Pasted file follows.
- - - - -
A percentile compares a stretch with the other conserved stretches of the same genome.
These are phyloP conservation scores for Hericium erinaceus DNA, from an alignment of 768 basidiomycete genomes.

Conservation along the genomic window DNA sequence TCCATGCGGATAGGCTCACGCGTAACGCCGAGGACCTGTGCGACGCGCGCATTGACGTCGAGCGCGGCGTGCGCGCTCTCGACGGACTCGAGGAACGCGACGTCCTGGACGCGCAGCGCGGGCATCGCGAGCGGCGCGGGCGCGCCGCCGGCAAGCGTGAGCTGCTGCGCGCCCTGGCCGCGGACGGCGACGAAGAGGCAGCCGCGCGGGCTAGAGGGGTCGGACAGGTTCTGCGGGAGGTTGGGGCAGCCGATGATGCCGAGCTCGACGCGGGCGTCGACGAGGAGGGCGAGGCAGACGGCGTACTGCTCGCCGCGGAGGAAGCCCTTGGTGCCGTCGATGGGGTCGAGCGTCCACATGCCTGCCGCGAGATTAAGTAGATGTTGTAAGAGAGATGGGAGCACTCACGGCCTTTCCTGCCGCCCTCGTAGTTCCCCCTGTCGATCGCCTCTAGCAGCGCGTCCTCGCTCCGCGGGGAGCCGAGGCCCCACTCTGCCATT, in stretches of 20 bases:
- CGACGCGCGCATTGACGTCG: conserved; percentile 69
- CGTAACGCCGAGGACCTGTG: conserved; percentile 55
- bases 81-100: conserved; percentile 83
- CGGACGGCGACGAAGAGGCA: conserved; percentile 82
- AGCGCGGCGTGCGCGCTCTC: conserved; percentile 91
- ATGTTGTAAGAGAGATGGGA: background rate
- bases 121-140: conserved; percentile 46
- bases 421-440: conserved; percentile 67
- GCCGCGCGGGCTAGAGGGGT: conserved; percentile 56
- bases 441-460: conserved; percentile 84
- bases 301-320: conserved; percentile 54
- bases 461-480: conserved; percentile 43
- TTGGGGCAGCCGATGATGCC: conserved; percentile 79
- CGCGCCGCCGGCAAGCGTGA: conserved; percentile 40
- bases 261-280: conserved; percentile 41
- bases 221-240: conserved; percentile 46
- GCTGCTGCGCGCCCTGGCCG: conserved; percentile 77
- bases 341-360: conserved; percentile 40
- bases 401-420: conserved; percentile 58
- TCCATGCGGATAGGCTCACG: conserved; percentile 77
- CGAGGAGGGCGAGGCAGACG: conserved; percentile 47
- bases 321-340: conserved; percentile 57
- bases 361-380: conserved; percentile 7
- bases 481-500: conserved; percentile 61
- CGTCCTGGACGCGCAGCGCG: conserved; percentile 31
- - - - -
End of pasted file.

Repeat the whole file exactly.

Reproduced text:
A percentile compares a stretch with the other conserved stretches of the same genome.
These are phyloP conservation scores for Hericium erinaceus DNA, from an alignment of 768 basidiomycete genomes.

Conservation along the genomic window DNA sequence TCCATGCGGATAGGCTCACGCGTAACGCCGAGGACCTGTGCGACGCGCGCATTGACGTCGAGCGCGGCGTGCGCGCTCTCGACGGACTCGAGGAACGCGACGTCCTGGACGCGCAGCGCGGGCATCGCGAGCGGCGCGGGCGCGCCGCCGGCAAGCGTGAGCTGCTGCGCGCCCTGGCCGCGGACGGCGACGAAGAGGCAGCCGCGCGGGCTAGAGGGGTCGGACAGGTTCTGCGGGAGGTTGGGGCAGCCGATGATGCCGAGCTCGACGCGGGCGTCGACGAGGAGGGCGAGGCAGACGGCGTACTGCTCGCCGCGGAGGAAGCCCTTGGTGCCGTCGATGGGGTCGAGCGTCCACATGCCTGCCGCGAGATTAAGTAGATGTTGTAAGAGAGATGGGAGCACTCACGGCCTTTCCTGCCGCCCTCGTAGTTCCCCCTGTCGATCGCCTCTAGCAGCGCGTCCTCGCTCCGCGGGGAGCCGAGGCCCCACTCTGCCATT, in stretches of 20 bases:
- CGACGCGCGCATTGACGTCG: conserved; percentile 69
- CGTAACGCCGAGGACCTGTG: conserved; percentile 55
- bases 81-100: conserved; percentile 83
- CGGACGGCGACGAAGAGGCA: conserved; percentile 82
- AGCGCGGCGTGCGCGCTCTC: conserved; percentile 91
- ATGTTGTAAGAGAGATGGGA: background rate
- bases 121-140: conserved; percentile 46
- bases 421-440: conserved; percentile 67
- GCCGCGCGGGCTAGAGGGGT: conserved; percentile 56
- bases 441-460: conserved; percentile 84
- bases 301-320: conserved; percentile 54
- bases 461-480: conserved; percentile 43
- TTGGGGCAGCCGATGATGCC: conserved; percentile 79
- CGCGCCGCCGGCAAGCGTGA: conserved; percentile 40
- bases 261-280: conserved; percentile 41
- bases 221-240: conserved; percentile 46
- GCTGCTGCGCGCCCTGGCCG: conserved; percentile 77
- bases 341-360: conserved; percentile 40
- bases 401-420: conserved; percentile 58
- TCCATGCGGATAGGCTCACG: conserved; percentile 77
- CGAGGAGGGCGAGGCAGACG: conserved; percentile 47
- bases 321-340: conserved; percentile 57
- bases 361-380: conserved; percentile 7
- bases 481-500: conserved; percentile 61
- CGTCCTGGACGCGCAGCGCG: conserved; percentile 31